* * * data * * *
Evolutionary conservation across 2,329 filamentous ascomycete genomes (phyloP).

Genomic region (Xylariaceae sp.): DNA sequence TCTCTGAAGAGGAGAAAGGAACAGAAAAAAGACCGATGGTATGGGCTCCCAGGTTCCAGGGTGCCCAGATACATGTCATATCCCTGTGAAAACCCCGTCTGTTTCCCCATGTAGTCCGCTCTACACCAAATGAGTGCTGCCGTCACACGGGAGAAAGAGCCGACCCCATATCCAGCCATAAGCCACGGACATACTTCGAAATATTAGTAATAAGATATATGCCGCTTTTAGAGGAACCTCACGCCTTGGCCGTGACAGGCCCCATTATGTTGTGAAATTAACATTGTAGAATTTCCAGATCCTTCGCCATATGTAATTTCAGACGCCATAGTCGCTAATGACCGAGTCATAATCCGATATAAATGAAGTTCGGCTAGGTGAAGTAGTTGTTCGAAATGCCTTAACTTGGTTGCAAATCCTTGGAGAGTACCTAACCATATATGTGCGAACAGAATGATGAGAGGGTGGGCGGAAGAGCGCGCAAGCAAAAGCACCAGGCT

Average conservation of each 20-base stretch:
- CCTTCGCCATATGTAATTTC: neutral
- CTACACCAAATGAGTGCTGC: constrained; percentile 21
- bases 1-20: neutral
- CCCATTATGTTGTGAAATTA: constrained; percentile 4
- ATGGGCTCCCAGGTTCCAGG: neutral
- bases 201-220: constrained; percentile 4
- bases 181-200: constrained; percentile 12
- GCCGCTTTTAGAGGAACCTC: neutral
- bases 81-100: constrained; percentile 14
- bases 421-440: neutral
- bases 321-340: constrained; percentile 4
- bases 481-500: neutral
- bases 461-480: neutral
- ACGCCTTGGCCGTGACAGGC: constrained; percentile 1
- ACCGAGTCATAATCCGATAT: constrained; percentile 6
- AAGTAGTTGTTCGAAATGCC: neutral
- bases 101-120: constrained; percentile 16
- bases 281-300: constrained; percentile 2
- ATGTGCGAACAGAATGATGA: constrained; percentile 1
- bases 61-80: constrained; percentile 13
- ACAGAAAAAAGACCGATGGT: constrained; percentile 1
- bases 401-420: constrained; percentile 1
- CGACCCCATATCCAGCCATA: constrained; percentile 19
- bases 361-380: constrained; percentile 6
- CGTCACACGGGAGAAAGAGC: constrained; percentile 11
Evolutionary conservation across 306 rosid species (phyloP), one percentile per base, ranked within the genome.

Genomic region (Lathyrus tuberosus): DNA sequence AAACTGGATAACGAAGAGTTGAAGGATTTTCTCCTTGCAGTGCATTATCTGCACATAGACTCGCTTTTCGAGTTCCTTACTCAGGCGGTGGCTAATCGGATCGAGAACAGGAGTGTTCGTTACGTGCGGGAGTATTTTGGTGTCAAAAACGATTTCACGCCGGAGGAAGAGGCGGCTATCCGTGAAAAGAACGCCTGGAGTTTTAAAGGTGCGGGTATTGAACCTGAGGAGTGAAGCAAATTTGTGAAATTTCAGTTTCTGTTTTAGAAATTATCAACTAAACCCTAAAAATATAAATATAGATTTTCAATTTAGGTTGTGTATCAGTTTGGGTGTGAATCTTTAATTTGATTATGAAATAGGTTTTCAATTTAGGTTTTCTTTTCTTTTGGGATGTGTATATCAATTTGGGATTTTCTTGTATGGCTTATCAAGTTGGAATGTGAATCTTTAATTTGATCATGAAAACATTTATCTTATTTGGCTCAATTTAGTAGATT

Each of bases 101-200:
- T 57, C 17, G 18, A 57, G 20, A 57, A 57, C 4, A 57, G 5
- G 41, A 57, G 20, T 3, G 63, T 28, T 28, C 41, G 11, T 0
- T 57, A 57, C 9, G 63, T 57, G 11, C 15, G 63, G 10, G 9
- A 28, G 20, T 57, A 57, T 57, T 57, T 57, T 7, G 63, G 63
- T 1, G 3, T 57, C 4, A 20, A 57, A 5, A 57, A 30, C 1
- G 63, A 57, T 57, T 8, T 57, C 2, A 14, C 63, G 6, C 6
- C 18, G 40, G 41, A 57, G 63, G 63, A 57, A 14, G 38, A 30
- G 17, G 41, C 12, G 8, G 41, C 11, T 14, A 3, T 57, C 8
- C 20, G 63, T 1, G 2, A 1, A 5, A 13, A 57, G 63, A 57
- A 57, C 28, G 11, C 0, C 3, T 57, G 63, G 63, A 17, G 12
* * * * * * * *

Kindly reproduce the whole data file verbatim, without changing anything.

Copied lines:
Evolutionary conservation across 2,329 filamentous ascomycete genomes (phyloP).

Genomic region (Xylariaceae sp.): DNA sequence TCTCTGAAGAGGAGAAAGGAACAGAAAAAAGACCGATGGTATGGGCTCCCAGGTTCCAGGGTGCCCAGATACATGTCATATCCCTGTGAAAACCCCGTCTGTTTCCCCATGTAGTCCGCTCTACACCAAATGAGTGCTGCCGTCACACGGGAGAAAGAGCCGACCCCATATCCAGCCATAAGCCACGGACATACTTCGAAATATTAGTAATAAGATATATGCCGCTTTTAGAGGAACCTCACGCCTTGGCCGTGACAGGCCCCATTATGTTGTGAAATTAACATTGTAGAATTTCCAGATCCTTCGCCATATGTAATTTCAGACGCCATAGTCGCTAATGACCGAGTCATAATCCGATATAAATGAAGTTCGGCTAGGTGAAGTAGTTGTTCGAAATGCCTTAACTTGGTTGCAAATCCTTGGAGAGTACCTAACCATATATGTGCGAACAGAATGATGAGAGGGTGGGCGGAAGAGCGCGCAAGCAAAAGCACCAGGCT

Average conservation of each 20-base stretch:
- CCTTCGCCATATGTAATTTC: neutral
- CTACACCAAATGAGTGCTGC: constrained; percentile 21
- bases 1-20: neutral
- CCCATTATGTTGTGAAATTA: constrained; percentile 4
- ATGGGCTCCCAGGTTCCAGG: neutral
- bases 201-220: constrained; percentile 4
- bases 181-200: constrained; percentile 12
- GCCGCTTTTAGAGGAACCTC: neutral
- bases 81-100: constrained; percentile 14
- bases 421-440: neutral
- bases 321-340: constrained; percentile 4
- bases 481-500: neutral
- bases 461-480: neutral
- ACGCCTTGGCCGTGACAGGC: constrained; percentile 1
- ACCGAGTCATAATCCGATAT: constrained; percentile 6
- AAGTAGTTGTTCGAAATGCC: neutral
- bases 101-120: constrained; percentile 16
- bases 281-300: constrained; percentile 2
- ATGTGCGAACAGAATGATGA: constrained; percentile 1
- bases 61-80: constrained; percentile 13
- ACAGAAAAAAGACCGATGGT: constrained; percentile 1
- bases 401-420: constrained; percentile 1
- CGACCCCATATCCAGCCATA: constrained; percentile 19
- bases 361-380: constrained; percentile 6
- CGTCACACGGGAGAAAGAGC: constrained; percentile 11
Evolutionary conservation across 306 rosid species (phyloP), one percentile per base, ranked within the genome.

Genomic region (Lathyrus tuberosus): DNA sequence AAACTGGATAACGAAGAGTTGAAGGATTTTCTCCTTGCAGTGCATTATCTGCACATAGACTCGCTTTTCGAGTTCCTTACTCAGGCGGTGGCTAATCGGATCGAGAACAGGAGTGTTCGTTACGTGCGGGAGTATTTTGGTGTCAAAAACGATTTCACGCCGGAGGAAGAGGCGGCTATCCGTGAAAAGAACGCCTGGAGTTTTAAAGGTGCGGGTATTGAACCTGAGGAGTGAAGCAAATTTGTGAAATTTCAGTTTCTGTTTTAGAAATTATCAACTAAACCCTAAAAATATAAATATAGATTTTCAATTTAGGTTGTGTATCAGTTTGGGTGTGAATCTTTAATTTGATTATGAAATAGGTTTTCAATTTAGGTTTTCTTTTCTTTTGGGATGTGTATATCAATTTGGGATTTTCTTGTATGGCTTATCAAGTTGGAATGTGAATCTTTAATTTGATCATGAAAACATTTATCTTATTTGGCTCAATTTAGTAGATT

Each of bases 101-200:
- T 57, C 17, G 18, A 57, G 20, A 57, A 57, C 4, A 57, G 5
- G 41, A 57, G 20, T 3, G 63, T 28, T 28, C 41, G 11, T 0
- T 57, A 57, C 9, G 63, T 57, G 11, C 15, G 63, G 10, G 9
- A 28, G 20, T 57, A 57, T 57, T 57, T 57, T 7, G 63, G 63
- T 1, G 3, T 57, C 4, A 20, A 57, A 5, A 57, A 30, C 1
- G 63, A 57, T 57, T 8, T 57, C 2, A 14, C 63, G 6, C 6
- C 18, G 40, G 41, A 57, G 63, G 63, A 57, A 14, G 38, A 30
- G 17, G 41, C 12, G 8, G 41, C 11, T 14, A 3, T 57, C 8
- C 20, G 63, T 1, G 2, A 1, A 5, A 13, A 57, G 63, A 57
- A 57, C 28, G 11, C 0, C 3, T 57, G 63, G 63, A 17, G 12